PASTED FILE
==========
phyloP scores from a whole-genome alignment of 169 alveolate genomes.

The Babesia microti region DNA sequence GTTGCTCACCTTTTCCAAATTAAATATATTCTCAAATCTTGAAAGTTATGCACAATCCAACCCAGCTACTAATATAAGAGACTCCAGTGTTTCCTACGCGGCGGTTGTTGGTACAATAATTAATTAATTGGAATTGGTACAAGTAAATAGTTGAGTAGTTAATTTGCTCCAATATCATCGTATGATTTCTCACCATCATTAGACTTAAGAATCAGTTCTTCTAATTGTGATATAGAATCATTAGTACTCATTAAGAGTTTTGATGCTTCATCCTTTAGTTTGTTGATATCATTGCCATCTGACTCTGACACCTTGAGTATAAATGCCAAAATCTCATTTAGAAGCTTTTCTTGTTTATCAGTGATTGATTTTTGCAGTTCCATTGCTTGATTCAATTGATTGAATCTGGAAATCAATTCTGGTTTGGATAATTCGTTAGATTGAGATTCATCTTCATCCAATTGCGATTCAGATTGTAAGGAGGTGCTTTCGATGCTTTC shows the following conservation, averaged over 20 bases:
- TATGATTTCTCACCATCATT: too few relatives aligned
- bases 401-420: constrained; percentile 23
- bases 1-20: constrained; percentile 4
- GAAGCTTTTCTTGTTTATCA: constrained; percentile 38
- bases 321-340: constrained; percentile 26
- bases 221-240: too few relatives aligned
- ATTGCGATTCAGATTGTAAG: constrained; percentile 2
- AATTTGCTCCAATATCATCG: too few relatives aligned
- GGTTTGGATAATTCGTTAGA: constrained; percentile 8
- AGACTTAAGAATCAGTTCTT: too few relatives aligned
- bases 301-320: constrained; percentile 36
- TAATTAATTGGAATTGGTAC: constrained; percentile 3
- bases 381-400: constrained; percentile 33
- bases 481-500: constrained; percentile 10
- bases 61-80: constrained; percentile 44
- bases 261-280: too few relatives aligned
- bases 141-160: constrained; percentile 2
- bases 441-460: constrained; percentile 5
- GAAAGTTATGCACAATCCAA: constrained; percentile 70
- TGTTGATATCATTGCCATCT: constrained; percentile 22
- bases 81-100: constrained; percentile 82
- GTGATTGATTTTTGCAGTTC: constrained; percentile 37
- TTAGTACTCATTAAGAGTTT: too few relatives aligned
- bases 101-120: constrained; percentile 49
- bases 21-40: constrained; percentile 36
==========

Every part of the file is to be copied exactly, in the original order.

phyloP scores from a whole-genome alignment of 169 alveolate genomes.

The Babesia microti region DNA sequence GTTGCTCACCTTTTCCAAATTAAATATATTCTCAAATCTTGAAAGTTATGCACAATCCAACCCAGCTACTAATATAAGAGACTCCAGTGTTTCCTACGCGGCGGTTGTTGGTACAATAATTAATTAATTGGAATTGGTACAAGTAAATAGTTGAGTAGTTAATTTGCTCCAATATCATCGTATGATTTCTCACCATCATTAGACTTAAGAATCAGTTCTTCTAATTGTGATATAGAATCATTAGTACTCATTAAGAGTTTTGATGCTTCATCCTTTAGTTTGTTGATATCATTGCCATCTGACTCTGACACCTTGAGTATAAATGCCAAAATCTCATTTAGAAGCTTTTCTTGTTTATCAGTGATTGATTTTTGCAGTTCCATTGCTTGATTCAATTGATTGAATCTGGAAATCAATTCTGGTTTGGATAATTCGTTAGATTGAGATTCATCTTCATCCAATTGCGATTCAGATTGTAAGGAGGTGCTTTCGATGCTTTC shows the following conservation, averaged over 20 bases:
- TATGATTTCTCACCATCATT: too few relatives aligned
- bases 401-420: constrained; percentile 23
- bases 1-20: constrained; percentile 4
- GAAGCTTTTCTTGTTTATCA: constrained; percentile 38
- bases 321-340: constrained; percentile 26
- bases 221-240: too few relatives aligned
- ATTGCGATTCAGATTGTAAG: constrained; percentile 2
- AATTTGCTCCAATATCATCG: too few relatives aligned
- GGTTTGGATAATTCGTTAGA: constrained; percentile 8
- AGACTTAAGAATCAGTTCTT: too few relatives aligned
- bases 301-320: constrained; percentile 36
- TAATTAATTGGAATTGGTAC: constrained; percentile 3
- bases 381-400: constrained; percentile 33
- bases 481-500: constrained; percentile 10
- bases 61-80: constrained; percentile 44
- bases 261-280: too few relatives aligned
- bases 141-160: constrained; percentile 2
- bases 441-460: constrained; percentile 5
- GAAAGTTATGCACAATCCAA: constrained; percentile 70
- TGTTGATATCATTGCCATCT: constrained; percentile 22
- bases 81-100: constrained; percentile 82
- GTGATTGATTTTTGCAGTTC: constrained; percentile 37
- TTAGTACTCATTAAGAGTTT: too few relatives aligned
- bases 101-120: constrained; percentile 49
- bases 21-40: constrained; percentile 36